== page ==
Atoms may either be released into space during the lifetime of stars, or upon their collapse. If atoms move fast enough to overcome the gravitational pull of their stars, they may escape in streams of gas known as stellar winds. Alternatively, they are discharged in large gas clouds and supernovae during the death of stars. In space, atoms may subsequently form new nebulae or may be incorporated into existing nebulae. So, from the remnants of dying stars, successive generations of stars with an increasingly diverse elemental composition are born.

Book reference: Marshak, S. (2007). Earth: Portrait of a Planet: Third International Student Edition. WW Norton & Company.

Image: Galactic center of the Milky Way as seen by the Hubble Space Telescope, Spitzer Space Telescope and Chandra X-ray Observatory. Credit: NASA/JPL-Caltech/ESA/CXC/STScl.

The Formation of the First Stars

Approximately 200 million years after its inception, the universe consisted of massive, slowly swirling nebulae with large voids in between. Because of the effects of gravity, denser regions of these nebulae started to attract gases from their surroundings and thereby started to grow in mass. These regions pulled in progressively more matter and as they became more condensed over time, the initial swirling movement of the gases transformed into a progressively faster rotation around an axis in accretion disks. Eventually, the gravitational attraction of these spinning accretion disks grew strong enough to cause complete inward collapse of the surrounding nebulae. Gravity further moulded the inner portions of these accretion disks into dense balls and consequently large amounts of energy were transformed into heat. These hot balls of gas ultimately became the first precursors of stars, so-called protostars.

Protostars continued growing until their cores became very dense and reached a temperature of approximately 10 million degrees. Under these conditions, hydrogen nuclei joined to form helium nuclei in a series of fusion reactions that released tremendous amounts of energy. The bodies of the protostars began to light up, resulting in the formation of the first true stars approximately 400 million years after the universe was born.

Stars of the first generation were generally very massive (for example, 100 times the mass of the Sun) because of the large amounts of matter present in the young nebulae. These stars burned very hot and bright, but consequently their lifetime was also relatively short – only a few million years. When stars exhaust all of their resources, they die in a dramatic explosion and flash of light known as a supernova.

Book reference: Marshak, S. (2007). Earth: Portrait of a Planet: Third International Student Edition. WW Norton & Company.

Image: The Pillars of Creation in the Eagle Nebula as seen from the Hubble Space Telescope. Credit: NASA/ESA/Hubble Heritage Team.

The Birth of the Universe

Before the universe as we know it came into existence, all matter and energy is believed to have started out in an infinitesimally small point. For reasons yet unknown, this point exploded approximately 13.7 billion years ago in a cataclysmic event known as the big bang, after which the universe started to expand.

In the first moments of its existence, the universe was so dense and hot that it consisted entirely of energy, but already within seconds it had cooled enough for atoms of the lightest element – hydrogen (H) – to form. During the following minutes, new atomic nuclei of other light elements such as helium (He) were formed through the collision and fusion of hydrogen atoms, which is referred to as big bang nucleosynthesis. This process continued until the universe was approximately 5 minutes old, when it had expanded so much that atomic collisions became increasingly rare. At this point in time, all matter was present in a plasma state consisting of atomic nuclei scattered in a dynamic ocean of electrons.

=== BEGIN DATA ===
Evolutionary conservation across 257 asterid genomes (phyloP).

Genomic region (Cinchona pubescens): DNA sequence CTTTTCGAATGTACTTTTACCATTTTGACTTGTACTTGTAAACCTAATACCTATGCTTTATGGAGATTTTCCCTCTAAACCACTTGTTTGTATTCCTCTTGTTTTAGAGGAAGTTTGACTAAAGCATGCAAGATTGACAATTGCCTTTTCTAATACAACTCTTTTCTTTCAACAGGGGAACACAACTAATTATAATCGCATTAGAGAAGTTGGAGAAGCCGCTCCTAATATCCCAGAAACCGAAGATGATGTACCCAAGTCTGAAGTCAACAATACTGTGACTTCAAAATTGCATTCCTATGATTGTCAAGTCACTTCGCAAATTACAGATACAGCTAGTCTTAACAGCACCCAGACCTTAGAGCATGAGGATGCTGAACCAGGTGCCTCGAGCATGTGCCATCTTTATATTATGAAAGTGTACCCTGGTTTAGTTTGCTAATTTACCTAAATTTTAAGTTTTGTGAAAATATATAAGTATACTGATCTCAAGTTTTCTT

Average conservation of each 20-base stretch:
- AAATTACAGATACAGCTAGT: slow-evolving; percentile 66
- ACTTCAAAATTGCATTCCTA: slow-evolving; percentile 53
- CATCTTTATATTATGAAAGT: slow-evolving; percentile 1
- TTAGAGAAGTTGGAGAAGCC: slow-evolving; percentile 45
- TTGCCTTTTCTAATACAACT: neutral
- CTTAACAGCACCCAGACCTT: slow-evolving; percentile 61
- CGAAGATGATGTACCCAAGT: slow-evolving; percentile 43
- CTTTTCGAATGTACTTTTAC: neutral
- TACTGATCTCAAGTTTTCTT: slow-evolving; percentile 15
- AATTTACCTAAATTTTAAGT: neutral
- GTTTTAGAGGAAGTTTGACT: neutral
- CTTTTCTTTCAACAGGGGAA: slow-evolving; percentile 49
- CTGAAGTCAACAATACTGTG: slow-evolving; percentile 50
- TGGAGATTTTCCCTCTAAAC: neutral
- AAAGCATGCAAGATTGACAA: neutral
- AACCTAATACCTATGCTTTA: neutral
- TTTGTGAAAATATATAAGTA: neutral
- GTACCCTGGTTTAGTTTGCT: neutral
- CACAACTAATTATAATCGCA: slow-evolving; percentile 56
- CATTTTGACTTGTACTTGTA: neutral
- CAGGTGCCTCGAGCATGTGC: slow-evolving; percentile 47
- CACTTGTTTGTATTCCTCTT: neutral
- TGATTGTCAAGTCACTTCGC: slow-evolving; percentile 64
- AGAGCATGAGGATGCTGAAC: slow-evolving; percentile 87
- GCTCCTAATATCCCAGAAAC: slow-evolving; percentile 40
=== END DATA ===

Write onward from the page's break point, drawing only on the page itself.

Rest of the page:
After a few hundred thousand years, temperatures decreased to a few thousand degrees and neutral atoms with a positively charged nucleus orbited by negatively charged electrons were formed. The appearance of chemical bonds between atoms of specific elements subsequently gave rise to the first molecules. Upon further expansion and cooling, atoms and molecules accumulated into clouds of gas called nebulae. The earliest nebulae consisted only of the lightest elements, including hydrogen (74 %), helium (25 %), and trace amounts of lithium (Li), beryllium (Be) and boron (B).

Book reference: Marshak, S. (2007). Earth: Portrait of a Planet: Third International Student Edition. WW Norton & Company.

Image: Timeline of the universe from the big bang until present-day. Credit: NASA/WMAP Science Team.


Mars is the second smallest planet in the Solar System and the fourth planet from the Sun. It has a mean radius of ~ 3390 km, a mean distance to the Sun of ~ 228 million km and an orbital period of ~ 687 Earth days. Mars is a terrestrial planet with a reddish color, which is related to dust and rocks at its surface that are enriched in iron oxides. The planet is surrounded by a thin atmosphere and is characterized by impact craters, volcanoes, valleys as well as polar ice. Mars is also known for Olympus Mons, the largest volcano in the Solar System, and Valles Marineris, one of the largest canyons in the Solar System.

Information source: NASA

Image: Mars and the Valles Marineris as seen from the Viking 1 Orbiter. Source: NASA/Jet Propulsion Laboratory-Caltech.


Mercury is the smallest of the eight planets in the Solar System, with a mean radius of ~ 2440 km, a mean distance to the Sun of ~ 58 million km and an orbital period of ~ 88 Earth days. Mercury is a terrestrial planet with a surface characterized by impact craters and basaltic lava plains, similar to Earth’s Moon. Because it is the closest planet to the Sun and has almost no atmosphere, Mercury experiences the largest variations in surface temperatures of all planets in the Solar System.

Information source: NASA

Image: Mercury as seen from MESSENGER. Source: NASA/John Hopkins University Applied Physics Laboratory/Carnegie Institution of Washington.

The Moon

The Moon is the celestial body that orbits the Earth. It has a mean radius of ~ 1737 km, a mean distance to Earth of ~ 385 thousand km and an orbital period of ~ 27.3 days. Earth’s satellite is thought to have formed approximately 4.5 billion years ago as a result of the impact between the proto-Earth and a celestial body called Theia, not long after the formation of the Solar System. The Moon has a differentiated structure and consists of a crust, mantle and core and its surface is scarred with many impact craters.

Information source: NASA

Image: Full Moon as seen from Earth. Credit: Gregory H. Revera, Wikimedia Commons.